• I masked the brand name, but you can probably guess this is a large discount retailer. This is pretty typical of most brands. Very product focused and promotional feeling. Some user-generated content that’s being leveraged. The copy feels like it’s trying too hard and “sales-y” with the marketing announcer voice; people don’t come to Facebook to get another piece of advertising. It almost looks like an intern was asked to take a picture of mouthwash in their bathroom. For a brand that has 31 million Likes, they don’t look polished. Kudos to them for doing some in Spanish since a lot of their customer base are Hispanic at least! Without seeing the brand name and logo, this could almost be a small town mom and pop shop as there isn’t anything distinctive in their voice or their content to indicate who they are and what makes them unique. It doesn’t feel cohesive and that it’s coming from a big brand who knows what they’re doing.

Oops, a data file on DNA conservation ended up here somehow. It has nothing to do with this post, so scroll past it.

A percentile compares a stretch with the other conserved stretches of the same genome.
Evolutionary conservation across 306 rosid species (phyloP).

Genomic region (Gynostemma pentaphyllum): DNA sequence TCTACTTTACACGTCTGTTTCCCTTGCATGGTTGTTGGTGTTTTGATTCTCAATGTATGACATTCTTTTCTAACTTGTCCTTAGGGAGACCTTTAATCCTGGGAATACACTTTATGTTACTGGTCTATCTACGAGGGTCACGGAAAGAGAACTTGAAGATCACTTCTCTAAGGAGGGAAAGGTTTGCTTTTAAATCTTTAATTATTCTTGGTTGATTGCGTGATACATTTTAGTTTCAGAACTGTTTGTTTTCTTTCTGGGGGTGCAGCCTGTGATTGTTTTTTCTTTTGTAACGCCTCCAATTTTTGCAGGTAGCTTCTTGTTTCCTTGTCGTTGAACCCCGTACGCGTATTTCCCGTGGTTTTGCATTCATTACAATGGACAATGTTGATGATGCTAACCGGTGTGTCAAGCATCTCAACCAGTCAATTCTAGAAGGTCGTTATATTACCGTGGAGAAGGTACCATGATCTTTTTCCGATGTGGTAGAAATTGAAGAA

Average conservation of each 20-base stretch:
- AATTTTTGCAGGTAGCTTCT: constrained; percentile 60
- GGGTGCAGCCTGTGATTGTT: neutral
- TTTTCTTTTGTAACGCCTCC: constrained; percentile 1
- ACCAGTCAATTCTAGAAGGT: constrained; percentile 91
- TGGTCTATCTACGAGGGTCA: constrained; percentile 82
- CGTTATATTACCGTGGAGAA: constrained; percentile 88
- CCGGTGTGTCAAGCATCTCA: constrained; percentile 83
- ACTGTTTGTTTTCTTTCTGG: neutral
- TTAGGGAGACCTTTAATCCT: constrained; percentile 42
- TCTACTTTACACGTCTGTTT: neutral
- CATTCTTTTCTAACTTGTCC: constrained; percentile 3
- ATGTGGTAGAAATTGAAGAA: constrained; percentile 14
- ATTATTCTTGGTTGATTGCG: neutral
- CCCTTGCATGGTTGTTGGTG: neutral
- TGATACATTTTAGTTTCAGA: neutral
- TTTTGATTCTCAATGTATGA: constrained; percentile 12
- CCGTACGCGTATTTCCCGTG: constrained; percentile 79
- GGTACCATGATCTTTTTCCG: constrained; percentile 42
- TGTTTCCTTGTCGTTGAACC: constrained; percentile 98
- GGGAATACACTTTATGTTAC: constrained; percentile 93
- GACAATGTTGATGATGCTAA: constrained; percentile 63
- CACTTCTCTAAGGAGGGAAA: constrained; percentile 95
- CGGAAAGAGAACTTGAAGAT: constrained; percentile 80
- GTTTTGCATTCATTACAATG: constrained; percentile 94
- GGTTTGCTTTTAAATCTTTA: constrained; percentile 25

• Burt’s Bees is an example of a really polished brand. Consistent branding – look + feel, language, font, imagery, relevant themes, use of yellow. Distinctive voice. Regular posts, and not too pushy on product. By partnering with Wild for Bees, it gave them a whole new area of content to play with while staying consistent with their brand values. A brand that sells lotions and lip balm, it doesn’t feel out of place for them to talk about food when it’s tied back to the bee connection. This makes sense for Burt’s Bees, and everything came together.